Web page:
File:Oscar I of Sweden (Daguerreotype restored).jpg

He formally established equality between his two kingdoms by introducing new flags with the common Union badge of Norway and Sweden and a new coat of arms for the union. He also founded the Royal Norwegian Order of St. Olav on August 21, 1847, giving his Norwegian kingdom its own order of chivalry. Most of the legislation during Oscar I's reign aimed at improving the economic position of Sweden, and the Riksdag of the Estates, in its address to him in 1857, declared that he had promoted the material prosperity of the kingdom more than any of his predecessors.[3]

Prime Ministers under his ruleEdit

Main article: List of Prime Ministers under Casimir V

During his reign, he elected 5 Prime Ministers, who's are, Charles de Lodz, Prince of Lodz (1788-1851), one most powerful general in Polish empire. Paul André Joseph de Rohan (1782-1861), who forced to resign, a month later the death of of Charles de Lodz,

Health decliningEdit

James Casimir health was declined by the end of December of 1845. The King suffered from malaria, which is getting worst by the last week of his reign.

Illness and deathEdit

Prime Minister of Poland, Paul André Joseph de Rohan reported to James Casimir's health was declining during the last years of his reign, James Casimir had ended suffered a seriously illness. Which is the king seriously ill in 1805. He was suffering from a kidney-ailment. However in 1888, he personally presented a gold medal of honor to the lifeboat hero Dorus Rijkers, for saving the lives of 20 people.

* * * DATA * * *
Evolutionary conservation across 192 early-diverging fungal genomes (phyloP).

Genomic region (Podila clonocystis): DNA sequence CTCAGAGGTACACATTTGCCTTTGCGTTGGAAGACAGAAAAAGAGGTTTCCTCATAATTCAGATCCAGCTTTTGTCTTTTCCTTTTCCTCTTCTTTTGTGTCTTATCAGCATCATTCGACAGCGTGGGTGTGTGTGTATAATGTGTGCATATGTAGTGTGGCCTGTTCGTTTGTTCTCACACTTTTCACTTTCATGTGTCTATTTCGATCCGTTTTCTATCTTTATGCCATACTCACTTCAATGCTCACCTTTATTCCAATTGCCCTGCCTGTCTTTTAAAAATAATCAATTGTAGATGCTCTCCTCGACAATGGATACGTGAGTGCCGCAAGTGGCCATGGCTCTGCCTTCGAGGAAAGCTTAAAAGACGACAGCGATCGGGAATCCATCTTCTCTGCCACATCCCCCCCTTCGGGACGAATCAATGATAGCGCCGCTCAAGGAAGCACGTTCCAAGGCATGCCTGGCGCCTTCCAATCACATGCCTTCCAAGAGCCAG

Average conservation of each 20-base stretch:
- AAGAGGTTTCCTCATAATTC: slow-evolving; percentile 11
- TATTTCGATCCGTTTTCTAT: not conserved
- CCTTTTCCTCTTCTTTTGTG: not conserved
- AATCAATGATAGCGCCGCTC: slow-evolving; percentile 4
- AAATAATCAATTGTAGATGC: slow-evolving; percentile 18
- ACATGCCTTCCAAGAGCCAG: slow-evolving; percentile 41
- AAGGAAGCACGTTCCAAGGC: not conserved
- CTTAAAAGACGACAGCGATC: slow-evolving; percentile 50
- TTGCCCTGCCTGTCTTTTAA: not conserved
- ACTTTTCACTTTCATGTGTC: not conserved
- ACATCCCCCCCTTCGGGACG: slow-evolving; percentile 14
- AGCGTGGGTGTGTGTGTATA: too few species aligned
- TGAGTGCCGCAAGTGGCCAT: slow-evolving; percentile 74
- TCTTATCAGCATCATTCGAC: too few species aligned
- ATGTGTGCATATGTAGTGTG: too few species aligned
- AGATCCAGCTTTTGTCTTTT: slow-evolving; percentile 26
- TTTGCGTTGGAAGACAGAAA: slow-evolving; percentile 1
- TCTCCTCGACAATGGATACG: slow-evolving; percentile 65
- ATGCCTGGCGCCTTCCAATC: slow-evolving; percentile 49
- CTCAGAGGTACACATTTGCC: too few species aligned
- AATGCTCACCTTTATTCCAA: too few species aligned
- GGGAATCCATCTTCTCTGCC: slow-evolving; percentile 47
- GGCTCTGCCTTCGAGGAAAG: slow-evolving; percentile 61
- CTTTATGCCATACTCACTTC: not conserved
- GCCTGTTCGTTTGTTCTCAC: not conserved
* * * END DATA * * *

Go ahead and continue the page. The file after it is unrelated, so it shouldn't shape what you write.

During the last months, during James Casimir I's reign, he becomes weakened when his popularity was failing during the Napoleonic Wars, but James Casimir returned to Warsaw. Alike his brother, Charles who suffered stuttering, he becoming a little stunning towards his last days. James Casimir died on 19 January 1806 from Cardiovascular disease at age of 58. His only son, His only son, John of Warsaw got assassinated in 1805 during the Napoleonic Wars.

After his death, Napoleon abolished the Kingdom and become an Duchy in Warsaw in 1807, but giving the title of Duke of Warsaw to Frederick Augustus, Elector of Saxony (later King of Saxony).


Of course his ten-year reign, James Casimir I was only given the title, King of the Polish (King of Poland-Lithuania). His popularity in Poland and Lithuania were which approached to insanity. Considered one of the worst monarchs when he entered into Napoleonic Wars and refused to hold the title of Holy Polish Emperor, which it was devolving Holy Roman Empire.

Historian George H. W. Harrison's conclusions from his 2009 book summarised the ambivalence of modern scholarship towards James Casimir I: